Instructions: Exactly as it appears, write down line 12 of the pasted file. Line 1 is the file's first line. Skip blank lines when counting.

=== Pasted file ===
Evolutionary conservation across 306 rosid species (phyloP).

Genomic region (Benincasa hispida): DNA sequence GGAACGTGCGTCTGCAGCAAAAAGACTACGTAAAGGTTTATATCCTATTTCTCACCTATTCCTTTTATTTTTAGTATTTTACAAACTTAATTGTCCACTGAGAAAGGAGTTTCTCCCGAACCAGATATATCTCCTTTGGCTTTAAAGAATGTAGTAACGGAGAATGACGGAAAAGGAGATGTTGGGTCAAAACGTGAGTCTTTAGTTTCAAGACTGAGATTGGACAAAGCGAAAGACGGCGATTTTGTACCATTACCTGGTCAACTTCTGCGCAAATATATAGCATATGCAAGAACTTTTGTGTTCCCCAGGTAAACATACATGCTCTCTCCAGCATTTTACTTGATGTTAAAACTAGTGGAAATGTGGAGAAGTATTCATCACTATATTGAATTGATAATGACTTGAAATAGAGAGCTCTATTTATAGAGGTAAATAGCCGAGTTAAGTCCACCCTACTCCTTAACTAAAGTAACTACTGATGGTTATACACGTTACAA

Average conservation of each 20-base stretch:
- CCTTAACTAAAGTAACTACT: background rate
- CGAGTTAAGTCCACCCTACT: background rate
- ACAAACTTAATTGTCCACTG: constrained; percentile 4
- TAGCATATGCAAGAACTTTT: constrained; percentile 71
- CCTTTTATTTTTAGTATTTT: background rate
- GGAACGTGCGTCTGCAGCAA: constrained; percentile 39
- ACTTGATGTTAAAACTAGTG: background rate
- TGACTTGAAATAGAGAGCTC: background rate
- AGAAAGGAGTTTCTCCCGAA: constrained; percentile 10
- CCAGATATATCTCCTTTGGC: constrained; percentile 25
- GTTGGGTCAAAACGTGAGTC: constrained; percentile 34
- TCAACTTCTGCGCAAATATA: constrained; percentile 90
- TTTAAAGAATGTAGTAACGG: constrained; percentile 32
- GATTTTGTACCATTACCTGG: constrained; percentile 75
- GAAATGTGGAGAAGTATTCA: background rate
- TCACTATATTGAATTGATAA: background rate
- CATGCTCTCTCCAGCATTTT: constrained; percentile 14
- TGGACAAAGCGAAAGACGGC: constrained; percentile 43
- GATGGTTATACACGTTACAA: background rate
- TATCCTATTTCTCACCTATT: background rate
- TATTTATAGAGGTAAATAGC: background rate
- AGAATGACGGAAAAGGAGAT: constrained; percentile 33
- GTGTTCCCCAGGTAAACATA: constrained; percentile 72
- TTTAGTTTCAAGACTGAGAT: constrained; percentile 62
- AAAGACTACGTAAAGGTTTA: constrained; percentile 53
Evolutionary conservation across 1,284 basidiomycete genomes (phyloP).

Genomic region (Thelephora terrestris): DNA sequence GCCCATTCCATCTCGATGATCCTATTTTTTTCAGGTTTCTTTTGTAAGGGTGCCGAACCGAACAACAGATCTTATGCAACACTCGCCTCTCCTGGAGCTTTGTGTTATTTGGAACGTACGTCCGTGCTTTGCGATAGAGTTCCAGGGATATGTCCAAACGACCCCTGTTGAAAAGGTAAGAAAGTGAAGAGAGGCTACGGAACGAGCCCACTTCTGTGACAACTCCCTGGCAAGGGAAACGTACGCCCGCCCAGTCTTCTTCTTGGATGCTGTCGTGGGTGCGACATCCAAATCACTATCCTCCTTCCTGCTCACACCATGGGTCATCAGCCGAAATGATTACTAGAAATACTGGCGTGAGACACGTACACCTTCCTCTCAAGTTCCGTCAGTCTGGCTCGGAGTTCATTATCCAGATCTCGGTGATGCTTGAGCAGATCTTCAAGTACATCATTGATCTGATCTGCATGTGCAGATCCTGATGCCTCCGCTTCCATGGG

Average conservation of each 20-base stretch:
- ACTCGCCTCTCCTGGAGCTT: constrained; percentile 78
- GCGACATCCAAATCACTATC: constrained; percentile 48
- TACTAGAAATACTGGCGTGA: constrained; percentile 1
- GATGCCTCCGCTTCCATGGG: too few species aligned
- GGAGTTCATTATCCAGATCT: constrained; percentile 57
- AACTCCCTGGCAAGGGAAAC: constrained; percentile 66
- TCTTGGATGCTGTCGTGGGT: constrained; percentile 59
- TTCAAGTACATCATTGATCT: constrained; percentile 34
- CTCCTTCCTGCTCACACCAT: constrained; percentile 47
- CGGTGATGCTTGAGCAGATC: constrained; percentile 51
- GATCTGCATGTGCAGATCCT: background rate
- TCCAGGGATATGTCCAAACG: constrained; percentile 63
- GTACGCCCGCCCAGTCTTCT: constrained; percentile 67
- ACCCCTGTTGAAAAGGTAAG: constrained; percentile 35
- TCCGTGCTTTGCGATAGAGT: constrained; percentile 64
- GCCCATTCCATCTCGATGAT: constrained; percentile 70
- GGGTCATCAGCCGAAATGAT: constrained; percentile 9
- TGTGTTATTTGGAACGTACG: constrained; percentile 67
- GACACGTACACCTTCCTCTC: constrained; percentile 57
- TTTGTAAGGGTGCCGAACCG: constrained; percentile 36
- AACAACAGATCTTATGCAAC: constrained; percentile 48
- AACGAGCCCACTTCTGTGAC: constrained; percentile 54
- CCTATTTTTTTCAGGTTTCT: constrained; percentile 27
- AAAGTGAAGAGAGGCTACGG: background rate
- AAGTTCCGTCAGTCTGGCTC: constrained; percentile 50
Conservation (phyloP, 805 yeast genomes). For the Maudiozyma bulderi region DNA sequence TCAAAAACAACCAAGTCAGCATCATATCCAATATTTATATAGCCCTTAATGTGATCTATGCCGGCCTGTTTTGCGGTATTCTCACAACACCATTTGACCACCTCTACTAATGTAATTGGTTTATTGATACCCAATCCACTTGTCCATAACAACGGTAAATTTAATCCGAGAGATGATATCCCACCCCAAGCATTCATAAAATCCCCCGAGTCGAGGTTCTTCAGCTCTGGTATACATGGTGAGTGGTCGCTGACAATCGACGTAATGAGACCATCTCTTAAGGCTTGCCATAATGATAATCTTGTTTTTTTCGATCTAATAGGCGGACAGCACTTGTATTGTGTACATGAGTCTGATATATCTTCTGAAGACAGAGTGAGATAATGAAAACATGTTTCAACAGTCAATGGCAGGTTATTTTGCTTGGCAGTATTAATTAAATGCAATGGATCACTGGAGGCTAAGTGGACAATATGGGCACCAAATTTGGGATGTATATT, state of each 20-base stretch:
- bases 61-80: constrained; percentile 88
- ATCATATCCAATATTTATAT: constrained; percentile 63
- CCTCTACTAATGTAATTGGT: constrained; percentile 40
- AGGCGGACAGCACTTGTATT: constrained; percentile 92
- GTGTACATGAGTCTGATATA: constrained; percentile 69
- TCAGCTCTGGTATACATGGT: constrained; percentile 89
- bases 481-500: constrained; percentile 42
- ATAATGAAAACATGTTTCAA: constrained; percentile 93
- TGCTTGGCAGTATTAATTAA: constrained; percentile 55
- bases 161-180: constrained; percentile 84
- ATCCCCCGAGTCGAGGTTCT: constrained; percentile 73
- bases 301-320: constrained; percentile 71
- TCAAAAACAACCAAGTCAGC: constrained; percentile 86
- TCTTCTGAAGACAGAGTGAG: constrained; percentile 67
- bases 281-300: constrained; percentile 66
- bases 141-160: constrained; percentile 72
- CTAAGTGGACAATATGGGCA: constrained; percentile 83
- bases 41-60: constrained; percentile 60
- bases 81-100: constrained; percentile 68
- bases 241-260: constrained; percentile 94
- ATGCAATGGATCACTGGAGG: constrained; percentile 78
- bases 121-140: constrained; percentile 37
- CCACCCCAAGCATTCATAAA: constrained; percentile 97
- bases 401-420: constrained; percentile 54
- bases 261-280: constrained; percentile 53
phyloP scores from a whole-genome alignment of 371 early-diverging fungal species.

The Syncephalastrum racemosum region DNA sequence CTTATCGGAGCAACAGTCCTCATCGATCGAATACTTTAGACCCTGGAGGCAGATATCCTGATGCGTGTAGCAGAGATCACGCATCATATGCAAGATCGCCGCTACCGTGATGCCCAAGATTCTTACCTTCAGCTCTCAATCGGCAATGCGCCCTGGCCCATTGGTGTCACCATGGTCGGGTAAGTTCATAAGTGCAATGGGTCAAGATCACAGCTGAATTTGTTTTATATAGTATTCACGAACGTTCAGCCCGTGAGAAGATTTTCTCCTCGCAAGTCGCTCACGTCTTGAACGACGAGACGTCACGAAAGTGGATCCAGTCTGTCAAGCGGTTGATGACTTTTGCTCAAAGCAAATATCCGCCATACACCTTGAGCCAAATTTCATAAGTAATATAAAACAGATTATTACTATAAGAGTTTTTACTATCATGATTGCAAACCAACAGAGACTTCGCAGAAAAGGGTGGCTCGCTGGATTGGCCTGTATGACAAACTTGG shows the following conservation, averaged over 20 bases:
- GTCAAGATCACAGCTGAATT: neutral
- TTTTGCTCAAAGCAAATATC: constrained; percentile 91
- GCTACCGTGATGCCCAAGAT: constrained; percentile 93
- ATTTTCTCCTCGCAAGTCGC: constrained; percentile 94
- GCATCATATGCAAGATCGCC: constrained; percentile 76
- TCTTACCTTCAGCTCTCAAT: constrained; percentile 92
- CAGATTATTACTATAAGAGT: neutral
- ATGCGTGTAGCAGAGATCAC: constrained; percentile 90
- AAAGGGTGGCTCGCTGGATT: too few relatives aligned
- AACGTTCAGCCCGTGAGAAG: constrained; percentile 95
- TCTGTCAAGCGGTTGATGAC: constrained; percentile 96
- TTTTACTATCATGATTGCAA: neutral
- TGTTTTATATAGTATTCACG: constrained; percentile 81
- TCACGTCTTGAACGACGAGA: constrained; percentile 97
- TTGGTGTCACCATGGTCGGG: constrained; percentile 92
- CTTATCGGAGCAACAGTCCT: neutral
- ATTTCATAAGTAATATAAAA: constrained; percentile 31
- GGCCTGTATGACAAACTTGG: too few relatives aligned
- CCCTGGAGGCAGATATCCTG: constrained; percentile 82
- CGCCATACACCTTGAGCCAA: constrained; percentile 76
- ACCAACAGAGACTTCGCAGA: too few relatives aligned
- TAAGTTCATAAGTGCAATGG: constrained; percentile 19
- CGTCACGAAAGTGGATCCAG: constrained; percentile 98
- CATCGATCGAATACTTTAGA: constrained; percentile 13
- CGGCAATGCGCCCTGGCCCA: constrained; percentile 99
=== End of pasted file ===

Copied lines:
- AGAAAGGAGTTTCTCCCGAA: constrained; percentile 10